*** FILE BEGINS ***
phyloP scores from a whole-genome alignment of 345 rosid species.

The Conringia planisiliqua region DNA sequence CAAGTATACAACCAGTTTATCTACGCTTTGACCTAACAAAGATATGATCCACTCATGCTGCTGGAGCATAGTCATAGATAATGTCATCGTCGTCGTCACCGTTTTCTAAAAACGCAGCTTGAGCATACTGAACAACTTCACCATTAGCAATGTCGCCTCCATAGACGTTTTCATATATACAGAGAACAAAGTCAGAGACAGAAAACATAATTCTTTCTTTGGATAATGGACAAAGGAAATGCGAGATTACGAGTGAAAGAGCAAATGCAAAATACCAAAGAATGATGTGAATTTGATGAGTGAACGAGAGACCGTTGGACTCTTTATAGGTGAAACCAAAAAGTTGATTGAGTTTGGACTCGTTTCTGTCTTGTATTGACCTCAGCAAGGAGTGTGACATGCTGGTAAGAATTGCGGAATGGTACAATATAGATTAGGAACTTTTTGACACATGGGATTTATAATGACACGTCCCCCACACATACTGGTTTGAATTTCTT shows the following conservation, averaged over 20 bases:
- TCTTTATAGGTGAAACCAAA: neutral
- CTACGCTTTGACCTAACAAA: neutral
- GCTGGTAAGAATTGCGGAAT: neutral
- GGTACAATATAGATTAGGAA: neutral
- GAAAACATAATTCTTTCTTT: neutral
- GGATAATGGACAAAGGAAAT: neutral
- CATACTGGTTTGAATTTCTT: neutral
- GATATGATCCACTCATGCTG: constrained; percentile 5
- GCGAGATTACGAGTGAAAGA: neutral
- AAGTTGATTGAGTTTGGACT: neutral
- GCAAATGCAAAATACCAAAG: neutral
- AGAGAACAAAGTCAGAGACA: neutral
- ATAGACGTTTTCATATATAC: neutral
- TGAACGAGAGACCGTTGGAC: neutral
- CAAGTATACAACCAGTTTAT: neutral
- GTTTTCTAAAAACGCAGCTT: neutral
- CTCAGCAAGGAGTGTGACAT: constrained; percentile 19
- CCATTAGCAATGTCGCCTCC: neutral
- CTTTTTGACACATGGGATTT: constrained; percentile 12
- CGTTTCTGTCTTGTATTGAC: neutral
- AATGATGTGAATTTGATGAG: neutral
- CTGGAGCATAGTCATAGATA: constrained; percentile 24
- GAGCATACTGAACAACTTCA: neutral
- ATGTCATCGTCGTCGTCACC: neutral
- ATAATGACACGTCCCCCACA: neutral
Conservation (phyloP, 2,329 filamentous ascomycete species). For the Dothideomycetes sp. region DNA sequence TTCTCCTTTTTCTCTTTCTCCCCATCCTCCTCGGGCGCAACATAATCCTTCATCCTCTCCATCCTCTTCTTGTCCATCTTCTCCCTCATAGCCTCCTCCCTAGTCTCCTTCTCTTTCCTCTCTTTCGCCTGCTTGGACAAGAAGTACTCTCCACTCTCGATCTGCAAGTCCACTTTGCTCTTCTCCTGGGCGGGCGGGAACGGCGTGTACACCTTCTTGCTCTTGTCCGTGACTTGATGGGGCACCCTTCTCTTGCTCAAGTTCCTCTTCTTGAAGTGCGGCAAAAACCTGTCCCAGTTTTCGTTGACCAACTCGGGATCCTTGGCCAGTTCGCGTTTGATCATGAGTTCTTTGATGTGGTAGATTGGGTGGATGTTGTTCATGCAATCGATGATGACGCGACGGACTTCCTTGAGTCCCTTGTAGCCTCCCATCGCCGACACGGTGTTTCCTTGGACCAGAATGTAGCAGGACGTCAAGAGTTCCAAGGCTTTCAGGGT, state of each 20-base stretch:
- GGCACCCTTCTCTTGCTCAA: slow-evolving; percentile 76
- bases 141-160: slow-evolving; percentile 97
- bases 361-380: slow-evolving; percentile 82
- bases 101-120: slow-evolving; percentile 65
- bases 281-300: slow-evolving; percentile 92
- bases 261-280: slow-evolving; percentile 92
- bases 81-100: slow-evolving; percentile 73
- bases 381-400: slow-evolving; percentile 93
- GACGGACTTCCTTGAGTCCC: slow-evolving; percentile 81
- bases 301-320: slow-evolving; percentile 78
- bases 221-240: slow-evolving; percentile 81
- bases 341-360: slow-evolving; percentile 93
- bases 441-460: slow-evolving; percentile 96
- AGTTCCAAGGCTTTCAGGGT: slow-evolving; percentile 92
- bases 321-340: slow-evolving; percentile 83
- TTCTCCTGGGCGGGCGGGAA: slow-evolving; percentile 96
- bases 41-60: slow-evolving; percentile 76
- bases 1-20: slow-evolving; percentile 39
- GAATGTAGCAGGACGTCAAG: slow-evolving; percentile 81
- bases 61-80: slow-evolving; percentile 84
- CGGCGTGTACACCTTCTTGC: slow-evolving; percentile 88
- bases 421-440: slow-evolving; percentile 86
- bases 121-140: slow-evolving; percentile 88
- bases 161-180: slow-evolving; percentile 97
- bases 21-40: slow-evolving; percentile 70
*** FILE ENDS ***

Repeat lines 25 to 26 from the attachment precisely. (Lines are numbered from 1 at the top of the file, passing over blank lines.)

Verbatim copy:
- GAGCATACTGAACAACTTCA: neutral
- ATGTCATCGTCGTCGTCACC: neutral